Glenn's uplifting message captured in 'Spirit of Love'
The Georgia premier of "Spirit of Love" was instantly unique and refreshing, writes Steve Eubanks.
By STEVE EUBANKS FS South
You don’t often see the deaf at a movie.
It is one of those things you don’t think about, because you don’t realize it’s missing, like not seeing blind men at an art gallery or someone who is mute at choral tryouts. Since most feature-length films are experienced through sight and sound, the hearing-impaired are normally relegated to the home-theater experience where closed-captioning is just a remote click away.
That was what made the Georgia premier of the film “Spirit of Love,” so instantly unique and refreshing. At least half the audience at the Stonecrest Library in Lithonia, Ga., where the film premiered, was deaf or hearing impaired.
The movie is about the basketball camp run by former
Atlanta Hawks star and current Fox Sports South basketball analyst Mike “Stinger” Glenn, who grew up around deaf kids in Cave Springs, Ga., where his father, George, coached basketball at the Georgia School for the Deaf. In the film, Mike is seen as a young man with the keys to the school gym but few hearing friends who will follow him there. So, he learned to play with the students his father coached, and in so doing he learned the quiet rhythms of a beautiful game.
They played great basketball at GSD in the 1970s, beating many bigger schools with players who could hear every whistle. There was a light over the backboards so the deaf players would know when the whistles blew or the horn sounded, and there were cheerleaders who fired up a crowd with the tonal shouts of people who feel sound rather than hear it.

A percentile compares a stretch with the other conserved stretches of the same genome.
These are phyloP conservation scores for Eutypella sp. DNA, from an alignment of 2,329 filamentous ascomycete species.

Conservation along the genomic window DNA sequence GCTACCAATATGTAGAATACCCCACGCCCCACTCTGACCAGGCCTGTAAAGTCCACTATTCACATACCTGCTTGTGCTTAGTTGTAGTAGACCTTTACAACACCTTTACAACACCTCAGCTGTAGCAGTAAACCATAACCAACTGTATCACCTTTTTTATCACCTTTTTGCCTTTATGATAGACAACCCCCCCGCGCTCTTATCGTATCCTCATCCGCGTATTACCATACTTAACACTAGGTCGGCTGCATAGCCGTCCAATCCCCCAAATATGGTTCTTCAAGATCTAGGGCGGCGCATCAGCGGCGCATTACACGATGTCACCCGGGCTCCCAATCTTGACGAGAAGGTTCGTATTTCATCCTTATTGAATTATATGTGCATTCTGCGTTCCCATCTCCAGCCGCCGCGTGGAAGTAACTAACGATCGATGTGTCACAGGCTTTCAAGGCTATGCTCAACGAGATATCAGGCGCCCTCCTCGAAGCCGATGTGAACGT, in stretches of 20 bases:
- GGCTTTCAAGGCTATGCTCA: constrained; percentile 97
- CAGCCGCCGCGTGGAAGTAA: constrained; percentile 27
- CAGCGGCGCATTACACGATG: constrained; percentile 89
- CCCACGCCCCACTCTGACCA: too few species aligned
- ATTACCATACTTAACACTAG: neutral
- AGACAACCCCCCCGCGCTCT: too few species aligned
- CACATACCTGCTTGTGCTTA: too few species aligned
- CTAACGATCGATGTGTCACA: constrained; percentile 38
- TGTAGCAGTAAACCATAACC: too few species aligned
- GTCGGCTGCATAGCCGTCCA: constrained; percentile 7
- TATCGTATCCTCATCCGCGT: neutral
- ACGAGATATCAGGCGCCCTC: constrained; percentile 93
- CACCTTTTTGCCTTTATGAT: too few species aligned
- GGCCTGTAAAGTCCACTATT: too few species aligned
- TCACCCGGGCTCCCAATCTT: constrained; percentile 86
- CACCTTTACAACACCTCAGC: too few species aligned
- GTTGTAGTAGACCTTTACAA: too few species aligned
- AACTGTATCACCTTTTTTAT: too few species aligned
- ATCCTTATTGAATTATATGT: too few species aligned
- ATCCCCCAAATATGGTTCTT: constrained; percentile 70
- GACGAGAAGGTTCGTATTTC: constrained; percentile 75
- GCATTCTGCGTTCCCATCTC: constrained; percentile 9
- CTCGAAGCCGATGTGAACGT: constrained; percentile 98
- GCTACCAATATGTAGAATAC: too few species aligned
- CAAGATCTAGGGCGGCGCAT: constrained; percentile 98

For the kids on the visiting teams, it was like going to a foreign land.
Glenn was the bridge between those lands. He brought the deaf children to meet his hearing friends, and vice versa. And in 1980, he began the Mike Glenn All-Star Basketball Camp for the Hearing-Impaired, the nation’s first basketball camp for the deaf. Thirty-three years later, the camp is still going strong, and still free for all participants.
There are hearing kids at his camps now: many poor, some with no basketball knowledge or experience. But Mike takes them in and teaches them in the same spirit of love that he learned from his father.
That is what the movie is about.
Signing was the first language at the Georgia premier, with Mike and a sign-language interpreter communicating with the crowd, most of whom waved their hands in the air instead of applauding -- another feature of deaf culture most hearing people never see.
The closed captioning never distracted from the story, nor did the fact that most of the characters signed throughout, even in scenes without any deaf actors. The deaf members of the audience laughed at the funny parts and signed to each other when conflicts in the storyline arose.
In the end, the message of the film was one Glenn has been teaching and living for all of his 57 years. If we pay attention, and approach one another in a spirit of love, our differences will bring us closer. And we will all be stronger and better because of it.